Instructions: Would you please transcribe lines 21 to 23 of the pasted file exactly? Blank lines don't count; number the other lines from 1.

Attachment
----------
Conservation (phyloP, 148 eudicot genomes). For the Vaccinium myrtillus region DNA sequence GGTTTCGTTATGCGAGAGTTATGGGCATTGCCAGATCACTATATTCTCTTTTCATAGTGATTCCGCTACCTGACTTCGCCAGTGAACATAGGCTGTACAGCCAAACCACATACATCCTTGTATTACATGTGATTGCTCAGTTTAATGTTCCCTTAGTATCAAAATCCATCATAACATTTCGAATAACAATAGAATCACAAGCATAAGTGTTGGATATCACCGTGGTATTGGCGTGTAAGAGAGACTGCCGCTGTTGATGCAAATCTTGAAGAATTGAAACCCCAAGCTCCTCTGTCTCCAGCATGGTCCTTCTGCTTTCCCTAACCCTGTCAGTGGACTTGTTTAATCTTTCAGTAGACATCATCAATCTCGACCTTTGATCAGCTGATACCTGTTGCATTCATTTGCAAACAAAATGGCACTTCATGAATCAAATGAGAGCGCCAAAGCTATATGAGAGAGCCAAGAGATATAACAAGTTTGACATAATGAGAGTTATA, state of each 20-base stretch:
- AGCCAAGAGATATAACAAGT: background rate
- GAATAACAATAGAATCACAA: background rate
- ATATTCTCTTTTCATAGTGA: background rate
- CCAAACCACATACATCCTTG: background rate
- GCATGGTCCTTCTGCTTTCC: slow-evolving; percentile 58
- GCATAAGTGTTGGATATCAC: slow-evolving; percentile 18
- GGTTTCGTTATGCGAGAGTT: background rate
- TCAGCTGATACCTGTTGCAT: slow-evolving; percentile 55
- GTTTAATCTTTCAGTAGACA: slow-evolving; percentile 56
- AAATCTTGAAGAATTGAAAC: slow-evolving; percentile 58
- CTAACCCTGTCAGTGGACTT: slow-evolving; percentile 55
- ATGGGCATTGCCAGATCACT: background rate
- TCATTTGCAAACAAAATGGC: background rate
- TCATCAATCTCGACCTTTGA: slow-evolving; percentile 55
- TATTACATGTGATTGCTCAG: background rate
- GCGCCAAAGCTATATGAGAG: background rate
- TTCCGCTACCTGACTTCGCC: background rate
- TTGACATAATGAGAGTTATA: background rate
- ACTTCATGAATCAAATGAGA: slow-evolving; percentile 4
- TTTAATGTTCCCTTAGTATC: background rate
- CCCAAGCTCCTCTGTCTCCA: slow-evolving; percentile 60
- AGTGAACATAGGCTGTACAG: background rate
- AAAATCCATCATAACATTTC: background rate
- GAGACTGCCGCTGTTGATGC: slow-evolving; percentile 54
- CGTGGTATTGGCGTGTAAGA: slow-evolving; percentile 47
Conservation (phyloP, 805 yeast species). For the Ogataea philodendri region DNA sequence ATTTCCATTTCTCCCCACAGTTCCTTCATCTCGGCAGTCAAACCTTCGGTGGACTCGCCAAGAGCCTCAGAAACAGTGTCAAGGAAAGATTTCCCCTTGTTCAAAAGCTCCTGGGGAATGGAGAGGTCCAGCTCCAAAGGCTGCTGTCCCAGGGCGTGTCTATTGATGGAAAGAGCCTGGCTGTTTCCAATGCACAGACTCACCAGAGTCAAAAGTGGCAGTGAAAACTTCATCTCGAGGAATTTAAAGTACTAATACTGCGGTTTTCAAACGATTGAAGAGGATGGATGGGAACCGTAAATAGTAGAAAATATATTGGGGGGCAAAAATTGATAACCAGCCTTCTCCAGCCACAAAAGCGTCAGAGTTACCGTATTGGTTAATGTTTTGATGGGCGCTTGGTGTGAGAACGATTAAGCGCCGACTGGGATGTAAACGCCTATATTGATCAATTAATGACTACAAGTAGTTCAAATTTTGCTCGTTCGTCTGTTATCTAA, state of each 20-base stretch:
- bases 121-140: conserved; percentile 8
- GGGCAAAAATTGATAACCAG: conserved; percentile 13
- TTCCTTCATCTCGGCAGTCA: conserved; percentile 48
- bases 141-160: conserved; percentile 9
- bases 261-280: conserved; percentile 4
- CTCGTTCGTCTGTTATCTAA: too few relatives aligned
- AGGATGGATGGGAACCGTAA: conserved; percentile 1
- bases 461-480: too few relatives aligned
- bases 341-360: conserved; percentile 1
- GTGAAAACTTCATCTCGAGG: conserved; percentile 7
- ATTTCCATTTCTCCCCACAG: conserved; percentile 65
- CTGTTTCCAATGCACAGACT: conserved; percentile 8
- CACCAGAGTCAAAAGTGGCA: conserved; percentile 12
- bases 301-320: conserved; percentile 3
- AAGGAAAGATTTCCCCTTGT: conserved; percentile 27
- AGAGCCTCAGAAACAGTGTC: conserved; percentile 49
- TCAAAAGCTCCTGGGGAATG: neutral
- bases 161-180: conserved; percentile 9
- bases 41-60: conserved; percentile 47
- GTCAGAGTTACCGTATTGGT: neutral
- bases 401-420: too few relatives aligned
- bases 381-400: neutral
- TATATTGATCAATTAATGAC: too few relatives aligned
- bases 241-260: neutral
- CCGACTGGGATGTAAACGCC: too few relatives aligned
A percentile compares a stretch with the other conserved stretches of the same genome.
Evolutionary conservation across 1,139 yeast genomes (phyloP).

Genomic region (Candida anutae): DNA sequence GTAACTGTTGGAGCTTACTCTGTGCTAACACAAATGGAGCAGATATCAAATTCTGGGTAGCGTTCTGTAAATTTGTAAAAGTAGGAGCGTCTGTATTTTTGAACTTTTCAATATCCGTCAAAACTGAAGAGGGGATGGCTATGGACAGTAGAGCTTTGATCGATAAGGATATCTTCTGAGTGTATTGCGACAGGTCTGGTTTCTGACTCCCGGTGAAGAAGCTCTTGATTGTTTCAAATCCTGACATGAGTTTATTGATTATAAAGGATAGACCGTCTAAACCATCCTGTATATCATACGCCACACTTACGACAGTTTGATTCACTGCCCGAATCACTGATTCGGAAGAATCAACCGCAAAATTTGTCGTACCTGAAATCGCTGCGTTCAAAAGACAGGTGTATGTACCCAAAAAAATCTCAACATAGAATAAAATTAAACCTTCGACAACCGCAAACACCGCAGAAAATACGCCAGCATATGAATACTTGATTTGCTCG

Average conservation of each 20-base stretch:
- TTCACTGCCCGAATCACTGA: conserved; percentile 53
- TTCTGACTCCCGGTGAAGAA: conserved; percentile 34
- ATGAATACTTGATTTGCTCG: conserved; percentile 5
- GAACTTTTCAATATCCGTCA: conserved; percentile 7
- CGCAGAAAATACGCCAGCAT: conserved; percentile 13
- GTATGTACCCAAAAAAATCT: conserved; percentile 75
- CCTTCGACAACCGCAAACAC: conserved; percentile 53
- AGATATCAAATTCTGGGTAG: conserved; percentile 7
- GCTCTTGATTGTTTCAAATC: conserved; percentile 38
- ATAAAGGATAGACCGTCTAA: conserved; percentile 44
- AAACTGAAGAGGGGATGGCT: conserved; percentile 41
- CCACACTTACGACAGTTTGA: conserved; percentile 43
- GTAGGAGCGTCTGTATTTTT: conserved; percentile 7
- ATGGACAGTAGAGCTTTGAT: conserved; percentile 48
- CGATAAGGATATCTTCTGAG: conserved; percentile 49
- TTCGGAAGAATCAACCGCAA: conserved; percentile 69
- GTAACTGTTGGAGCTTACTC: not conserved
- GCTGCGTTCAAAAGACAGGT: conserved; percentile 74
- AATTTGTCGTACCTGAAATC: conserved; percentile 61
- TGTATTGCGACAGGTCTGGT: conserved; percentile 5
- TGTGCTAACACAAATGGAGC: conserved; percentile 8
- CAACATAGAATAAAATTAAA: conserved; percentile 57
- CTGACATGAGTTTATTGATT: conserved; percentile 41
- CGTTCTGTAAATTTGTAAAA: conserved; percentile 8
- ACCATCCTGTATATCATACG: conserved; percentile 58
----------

- TTTAATGTTCCCTTAGTATC: background rate
- CCCAAGCTCCTCTGTCTCCA: slow-evolving; percentile 60
- AGTGAACATAGGCTGTACAG: background rate